BUSINESS

U.S. Senate Bill On Country-Of-Origin Labels Not Good Enough, Canada Says

07/24/2015 08:24 EDT | Updated 07/24/2016 05:59 EDT
Chip Somodevilla via Getty Images
WASHINGTON, DC - JULY 21: Senate Majority Leader Mitch McConnell (R-KY) (C) talks with reporters after the weekly Senate Republican policy luncheon with Sen. John Barrasso (R-WY) (L) and Sen. John Cornyn (R-TX) at the U.S. Capitol July 21, 2015 in Washington, DC. McConnell announced that he had reached a deal with Senate Environment and Public Works Committee ranking member Sen. Barabara Boxer (D-CA) on a long-term highway funding bill, but Senate Democrats said they will not support the bill without more time to read it or propose amendments. (Photo by Chip Somodevilla/Getty Images)
WASHINGTON — The Canadian government isn't satisfied by the latest step taken by U.S. lawmakers to avoid a continental trade war.

The government said a bill introduced today in the U.S. Senate falls short of what would be required to avoid tariffs on American products.

Canada and Mexico are poised to impose such tariffs following a string of victories at the World Trade Organization, with Canada specifically seeking WTO permission to impose duties of $3 billion on a range of American products including wine and frozen orange juice.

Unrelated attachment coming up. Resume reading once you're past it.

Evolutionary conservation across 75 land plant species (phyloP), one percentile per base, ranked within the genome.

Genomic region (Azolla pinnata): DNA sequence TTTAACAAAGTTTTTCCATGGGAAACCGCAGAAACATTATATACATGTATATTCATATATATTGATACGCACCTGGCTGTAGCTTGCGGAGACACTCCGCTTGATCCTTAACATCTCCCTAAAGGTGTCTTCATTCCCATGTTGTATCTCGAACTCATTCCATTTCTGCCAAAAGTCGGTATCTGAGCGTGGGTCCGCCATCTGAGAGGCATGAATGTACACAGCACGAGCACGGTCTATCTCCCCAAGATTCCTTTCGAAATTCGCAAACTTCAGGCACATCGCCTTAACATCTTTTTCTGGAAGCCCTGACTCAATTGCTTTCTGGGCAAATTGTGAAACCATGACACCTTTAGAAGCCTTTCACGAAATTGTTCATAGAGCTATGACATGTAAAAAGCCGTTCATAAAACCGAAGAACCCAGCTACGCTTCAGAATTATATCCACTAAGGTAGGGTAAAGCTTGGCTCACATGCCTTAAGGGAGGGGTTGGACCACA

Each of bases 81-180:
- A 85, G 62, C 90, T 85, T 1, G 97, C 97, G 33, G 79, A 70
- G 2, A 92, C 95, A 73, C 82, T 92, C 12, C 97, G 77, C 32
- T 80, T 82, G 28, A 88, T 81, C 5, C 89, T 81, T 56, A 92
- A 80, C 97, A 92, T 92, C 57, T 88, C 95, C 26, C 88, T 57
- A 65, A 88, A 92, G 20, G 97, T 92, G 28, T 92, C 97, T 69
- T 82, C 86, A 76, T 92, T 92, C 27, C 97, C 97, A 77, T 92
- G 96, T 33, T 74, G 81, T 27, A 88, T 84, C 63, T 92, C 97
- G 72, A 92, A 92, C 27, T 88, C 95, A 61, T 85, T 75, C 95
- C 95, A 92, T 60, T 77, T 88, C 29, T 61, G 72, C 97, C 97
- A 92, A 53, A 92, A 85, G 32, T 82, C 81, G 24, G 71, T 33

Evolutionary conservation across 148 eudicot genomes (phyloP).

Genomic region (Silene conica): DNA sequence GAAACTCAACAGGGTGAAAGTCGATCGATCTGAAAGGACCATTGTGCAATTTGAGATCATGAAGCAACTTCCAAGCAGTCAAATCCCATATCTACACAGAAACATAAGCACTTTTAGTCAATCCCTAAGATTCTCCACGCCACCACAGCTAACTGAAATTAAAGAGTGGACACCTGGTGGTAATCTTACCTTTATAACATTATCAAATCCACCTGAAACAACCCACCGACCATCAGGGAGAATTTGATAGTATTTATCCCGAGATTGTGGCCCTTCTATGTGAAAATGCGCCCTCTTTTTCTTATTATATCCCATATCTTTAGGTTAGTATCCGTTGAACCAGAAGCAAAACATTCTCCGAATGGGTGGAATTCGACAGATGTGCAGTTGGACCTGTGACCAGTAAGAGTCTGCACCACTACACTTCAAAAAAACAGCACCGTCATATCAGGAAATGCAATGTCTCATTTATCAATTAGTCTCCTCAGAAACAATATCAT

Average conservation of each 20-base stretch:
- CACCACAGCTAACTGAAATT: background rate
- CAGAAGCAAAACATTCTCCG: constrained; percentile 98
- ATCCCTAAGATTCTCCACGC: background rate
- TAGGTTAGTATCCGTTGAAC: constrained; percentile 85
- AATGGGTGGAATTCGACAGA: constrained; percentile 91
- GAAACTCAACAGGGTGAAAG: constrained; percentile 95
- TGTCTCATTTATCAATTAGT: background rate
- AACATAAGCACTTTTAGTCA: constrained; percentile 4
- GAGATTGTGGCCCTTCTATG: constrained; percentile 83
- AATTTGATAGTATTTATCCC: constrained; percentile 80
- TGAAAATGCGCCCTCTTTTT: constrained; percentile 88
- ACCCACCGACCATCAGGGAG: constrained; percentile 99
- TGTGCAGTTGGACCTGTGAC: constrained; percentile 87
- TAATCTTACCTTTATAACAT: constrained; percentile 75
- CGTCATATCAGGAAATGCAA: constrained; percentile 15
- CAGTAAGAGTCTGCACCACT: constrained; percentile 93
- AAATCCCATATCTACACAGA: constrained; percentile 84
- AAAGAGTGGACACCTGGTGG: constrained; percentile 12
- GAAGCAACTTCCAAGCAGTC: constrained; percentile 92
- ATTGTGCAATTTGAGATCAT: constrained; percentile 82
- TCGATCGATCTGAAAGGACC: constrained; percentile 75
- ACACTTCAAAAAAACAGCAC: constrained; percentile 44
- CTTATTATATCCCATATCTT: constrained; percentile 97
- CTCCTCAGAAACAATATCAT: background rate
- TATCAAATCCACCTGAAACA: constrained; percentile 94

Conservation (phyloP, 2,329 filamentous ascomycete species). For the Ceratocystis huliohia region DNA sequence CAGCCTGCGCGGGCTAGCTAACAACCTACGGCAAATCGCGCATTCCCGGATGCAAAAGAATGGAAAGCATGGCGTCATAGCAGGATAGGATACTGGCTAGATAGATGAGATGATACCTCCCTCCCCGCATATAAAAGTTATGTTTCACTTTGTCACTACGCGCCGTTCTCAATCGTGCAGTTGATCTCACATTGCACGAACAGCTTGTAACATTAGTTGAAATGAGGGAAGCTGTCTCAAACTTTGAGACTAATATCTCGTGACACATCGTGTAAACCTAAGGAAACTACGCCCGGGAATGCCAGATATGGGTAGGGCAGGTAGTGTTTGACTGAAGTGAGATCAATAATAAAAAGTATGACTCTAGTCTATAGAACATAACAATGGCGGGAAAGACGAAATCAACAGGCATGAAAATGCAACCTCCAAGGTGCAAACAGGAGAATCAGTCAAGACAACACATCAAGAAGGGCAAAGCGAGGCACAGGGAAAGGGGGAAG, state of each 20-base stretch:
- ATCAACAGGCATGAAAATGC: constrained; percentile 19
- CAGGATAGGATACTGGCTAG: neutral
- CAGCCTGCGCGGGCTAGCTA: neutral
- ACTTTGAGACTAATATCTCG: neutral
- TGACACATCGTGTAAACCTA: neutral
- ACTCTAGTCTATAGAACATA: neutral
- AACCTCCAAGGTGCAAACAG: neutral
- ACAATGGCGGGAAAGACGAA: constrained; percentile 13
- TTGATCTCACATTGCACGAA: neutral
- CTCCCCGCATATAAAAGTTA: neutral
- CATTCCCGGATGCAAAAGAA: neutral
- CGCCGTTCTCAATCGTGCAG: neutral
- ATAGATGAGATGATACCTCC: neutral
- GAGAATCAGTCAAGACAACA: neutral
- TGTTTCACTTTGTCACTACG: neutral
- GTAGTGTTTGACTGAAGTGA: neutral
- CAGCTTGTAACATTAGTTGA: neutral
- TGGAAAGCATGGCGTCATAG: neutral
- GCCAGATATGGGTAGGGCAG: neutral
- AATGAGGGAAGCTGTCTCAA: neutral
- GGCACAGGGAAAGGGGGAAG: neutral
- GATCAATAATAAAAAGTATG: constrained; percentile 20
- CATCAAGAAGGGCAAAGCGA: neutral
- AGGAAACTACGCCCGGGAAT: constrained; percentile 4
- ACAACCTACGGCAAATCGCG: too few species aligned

The dispute revolves around rules that require meat sold in the U.S. to be labelled by country of origin, which the WTO has declared invalid.

The subsequent threat of retaliation prompted one chamber of U.S. Congress, the House, to pass a bill repealing the labelling rule.

A bill introduced today in the Senate doesn't go quite that far; it proposes a voluntary system where producers could label meat by where it was born, raised and slaughtered.

The Canadian government says that's still discriminatory, and wouldn't deter it from seeking to impose tariffs.

The bill will now be debated in the Senate, where it could undergo some amendments.

Meanwhile, the tariff request is still before the WTO and Canada says the penalties could be imposed within months.

The meat-labelling dispute pitted proponents of labelling, who said consumers deserve to know where their meat comes from, against opponents including big players in the livestock industry who railed against it as a protectionist measure did nothing to enhance food inspection while simply making it more difficult to import and sort imported meats.

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